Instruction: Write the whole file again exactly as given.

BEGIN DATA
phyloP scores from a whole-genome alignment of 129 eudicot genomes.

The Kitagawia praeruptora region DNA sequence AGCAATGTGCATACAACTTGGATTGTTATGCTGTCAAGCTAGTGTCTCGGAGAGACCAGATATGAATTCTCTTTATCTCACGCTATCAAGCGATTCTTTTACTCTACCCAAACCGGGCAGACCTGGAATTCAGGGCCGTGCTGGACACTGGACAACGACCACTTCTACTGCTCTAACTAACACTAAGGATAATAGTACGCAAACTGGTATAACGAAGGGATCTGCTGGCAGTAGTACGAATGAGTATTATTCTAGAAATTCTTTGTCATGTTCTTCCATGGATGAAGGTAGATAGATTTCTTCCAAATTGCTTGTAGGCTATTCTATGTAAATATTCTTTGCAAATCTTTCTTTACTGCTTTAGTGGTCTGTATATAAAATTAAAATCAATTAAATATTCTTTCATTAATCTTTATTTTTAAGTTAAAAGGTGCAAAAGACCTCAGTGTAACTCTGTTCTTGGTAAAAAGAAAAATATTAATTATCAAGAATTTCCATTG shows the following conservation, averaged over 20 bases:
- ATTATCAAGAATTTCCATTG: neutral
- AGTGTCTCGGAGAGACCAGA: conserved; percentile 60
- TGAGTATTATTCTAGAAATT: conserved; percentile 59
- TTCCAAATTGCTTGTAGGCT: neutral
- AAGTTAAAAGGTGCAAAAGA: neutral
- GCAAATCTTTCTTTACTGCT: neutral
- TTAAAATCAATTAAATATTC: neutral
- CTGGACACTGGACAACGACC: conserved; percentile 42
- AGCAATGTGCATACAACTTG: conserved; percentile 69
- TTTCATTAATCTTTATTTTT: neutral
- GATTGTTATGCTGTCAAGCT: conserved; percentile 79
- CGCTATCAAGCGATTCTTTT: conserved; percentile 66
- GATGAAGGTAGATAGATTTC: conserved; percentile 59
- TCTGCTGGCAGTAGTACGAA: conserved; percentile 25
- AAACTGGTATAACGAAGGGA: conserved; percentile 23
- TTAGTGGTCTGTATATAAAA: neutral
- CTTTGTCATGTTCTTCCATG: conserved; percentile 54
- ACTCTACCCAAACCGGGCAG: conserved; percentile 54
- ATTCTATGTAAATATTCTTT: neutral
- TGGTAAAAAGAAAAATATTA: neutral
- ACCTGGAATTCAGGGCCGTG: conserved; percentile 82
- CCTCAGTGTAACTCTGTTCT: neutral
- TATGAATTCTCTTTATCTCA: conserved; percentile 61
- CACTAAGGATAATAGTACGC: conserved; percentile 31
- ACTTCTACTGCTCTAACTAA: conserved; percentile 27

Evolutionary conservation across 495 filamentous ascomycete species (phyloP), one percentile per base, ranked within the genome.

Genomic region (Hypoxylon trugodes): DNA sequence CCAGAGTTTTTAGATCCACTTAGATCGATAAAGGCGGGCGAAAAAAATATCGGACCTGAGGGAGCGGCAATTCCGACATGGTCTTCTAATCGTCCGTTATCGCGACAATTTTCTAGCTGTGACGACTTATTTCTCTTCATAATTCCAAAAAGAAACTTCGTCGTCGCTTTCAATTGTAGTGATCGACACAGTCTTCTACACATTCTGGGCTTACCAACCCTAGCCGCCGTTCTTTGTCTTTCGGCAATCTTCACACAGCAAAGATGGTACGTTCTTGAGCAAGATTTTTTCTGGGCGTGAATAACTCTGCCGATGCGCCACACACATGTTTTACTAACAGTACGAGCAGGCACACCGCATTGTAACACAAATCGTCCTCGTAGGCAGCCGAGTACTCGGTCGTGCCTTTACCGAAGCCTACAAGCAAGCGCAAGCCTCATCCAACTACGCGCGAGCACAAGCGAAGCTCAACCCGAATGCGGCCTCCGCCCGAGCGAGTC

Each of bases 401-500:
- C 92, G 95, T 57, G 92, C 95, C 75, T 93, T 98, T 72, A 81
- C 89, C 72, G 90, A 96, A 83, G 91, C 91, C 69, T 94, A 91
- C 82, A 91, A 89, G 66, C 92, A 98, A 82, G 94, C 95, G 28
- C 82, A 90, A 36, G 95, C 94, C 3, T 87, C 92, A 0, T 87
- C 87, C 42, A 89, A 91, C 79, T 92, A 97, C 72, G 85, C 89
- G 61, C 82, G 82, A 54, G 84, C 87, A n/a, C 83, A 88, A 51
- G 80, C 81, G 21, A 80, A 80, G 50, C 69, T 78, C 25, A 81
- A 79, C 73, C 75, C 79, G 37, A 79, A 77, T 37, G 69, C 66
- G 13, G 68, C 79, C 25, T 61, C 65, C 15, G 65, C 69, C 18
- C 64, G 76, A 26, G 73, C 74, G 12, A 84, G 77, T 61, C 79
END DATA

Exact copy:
phyloP scores from a whole-genome alignment of 129 eudicot genomes.

The Kitagawia praeruptora region DNA sequence AGCAATGTGCATACAACTTGGATTGTTATGCTGTCAAGCTAGTGTCTCGGAGAGACCAGATATGAATTCTCTTTATCTCACGCTATCAAGCGATTCTTTTACTCTACCCAAACCGGGCAGACCTGGAATTCAGGGCCGTGCTGGACACTGGACAACGACCACTTCTACTGCTCTAACTAACACTAAGGATAATAGTACGCAAACTGGTATAACGAAGGGATCTGCTGGCAGTAGTACGAATGAGTATTATTCTAGAAATTCTTTGTCATGTTCTTCCATGGATGAAGGTAGATAGATTTCTTCCAAATTGCTTGTAGGCTATTCTATGTAAATATTCTTTGCAAATCTTTCTTTACTGCTTTAGTGGTCTGTATATAAAATTAAAATCAATTAAATATTCTTTCATTAATCTTTATTTTTAAGTTAAAAGGTGCAAAAGACCTCAGTGTAACTCTGTTCTTGGTAAAAAGAAAAATATTAATTATCAAGAATTTCCATTG shows the following conservation, averaged over 20 bases:
- ATTATCAAGAATTTCCATTG: neutral
- AGTGTCTCGGAGAGACCAGA: conserved; percentile 60
- TGAGTATTATTCTAGAAATT: conserved; percentile 59
- TTCCAAATTGCTTGTAGGCT: neutral
- AAGTTAAAAGGTGCAAAAGA: neutral
- GCAAATCTTTCTTTACTGCT: neutral
- TTAAAATCAATTAAATATTC: neutral
- CTGGACACTGGACAACGACC: conserved; percentile 42
- AGCAATGTGCATACAACTTG: conserved; percentile 69
- TTTCATTAATCTTTATTTTT: neutral
- GATTGTTATGCTGTCAAGCT: conserved; percentile 79
- CGCTATCAAGCGATTCTTTT: conserved; percentile 66
- GATGAAGGTAGATAGATTTC: conserved; percentile 59
- TCTGCTGGCAGTAGTACGAA: conserved; percentile 25
- AAACTGGTATAACGAAGGGA: conserved; percentile 23
- TTAGTGGTCTGTATATAAAA: neutral
- CTTTGTCATGTTCTTCCATG: conserved; percentile 54
- ACTCTACCCAAACCGGGCAG: conserved; percentile 54
- ATTCTATGTAAATATTCTTT: neutral
- TGGTAAAAAGAAAAATATTA: neutral
- ACCTGGAATTCAGGGCCGTG: conserved; percentile 82
- CCTCAGTGTAACTCTGTTCT: neutral
- TATGAATTCTCTTTATCTCA: conserved; percentile 61
- CACTAAGGATAATAGTACGC: conserved; percentile 31
- ACTTCTACTGCTCTAACTAA: conserved; percentile 27

Evolutionary conservation across 495 filamentous ascomycete species (phyloP), one percentile per base, ranked within the genome.

Genomic region (Hypoxylon trugodes): DNA sequence CCAGAGTTTTTAGATCCACTTAGATCGATAAAGGCGGGCGAAAAAAATATCGGACCTGAGGGAGCGGCAATTCCGACATGGTCTTCTAATCGTCCGTTATCGCGACAATTTTCTAGCTGTGACGACTTATTTCTCTTCATAATTCCAAAAAGAAACTTCGTCGTCGCTTTCAATTGTAGTGATCGACACAGTCTTCTACACATTCTGGGCTTACCAACCCTAGCCGCCGTTCTTTGTCTTTCGGCAATCTTCACACAGCAAAGATGGTACGTTCTTGAGCAAGATTTTTTCTGGGCGTGAATAACTCTGCCGATGCGCCACACACATGTTTTACTAACAGTACGAGCAGGCACACCGCATTGTAACACAAATCGTCCTCGTAGGCAGCCGAGTACTCGGTCGTGCCTTTACCGAAGCCTACAAGCAAGCGCAAGCCTCATCCAACTACGCGCGAGCACAAGCGAAGCTCAACCCGAATGCGGCCTCCGCCCGAGCGAGTC

Each of bases 401-500:
- C 92, G 95, T 57, G 92, C 95, C 75, T 93, T 98, T 72, A 81
- C 89, C 72, G 90, A 96, A 83, G 91, C 91, C 69, T 94, A 91
- C 82, A 91, A 89, G 66, C 92, A 98, A 82, G 94, C 95, G 28
- C 82, A 90, A 36, G 95, C 94, C 3, T 87, C 92, A 0, T 87
- C 87, C 42, A 89, A 91, C 79, T 92, A 97, C 72, G 85, C 89
- G 61, C 82, G 82, A 54, G 84, C 87, A n/a, C 83, A 88, A 51
- G 80, C 81, G 21, A 80, A 80, G 50, C 69, T 78, C 25, A 81
- A 79, C 73, C 75, C 79, G 37, A 79, A 77, T 37, G 69, C 66
- G 13, G 68, C 79, C 25, T 61, C 65, C 15, G 65, C 69, C 18
- C 64, G 76, A 26, G 73, C 74, G 12, A 84, G 77, T 61, C 79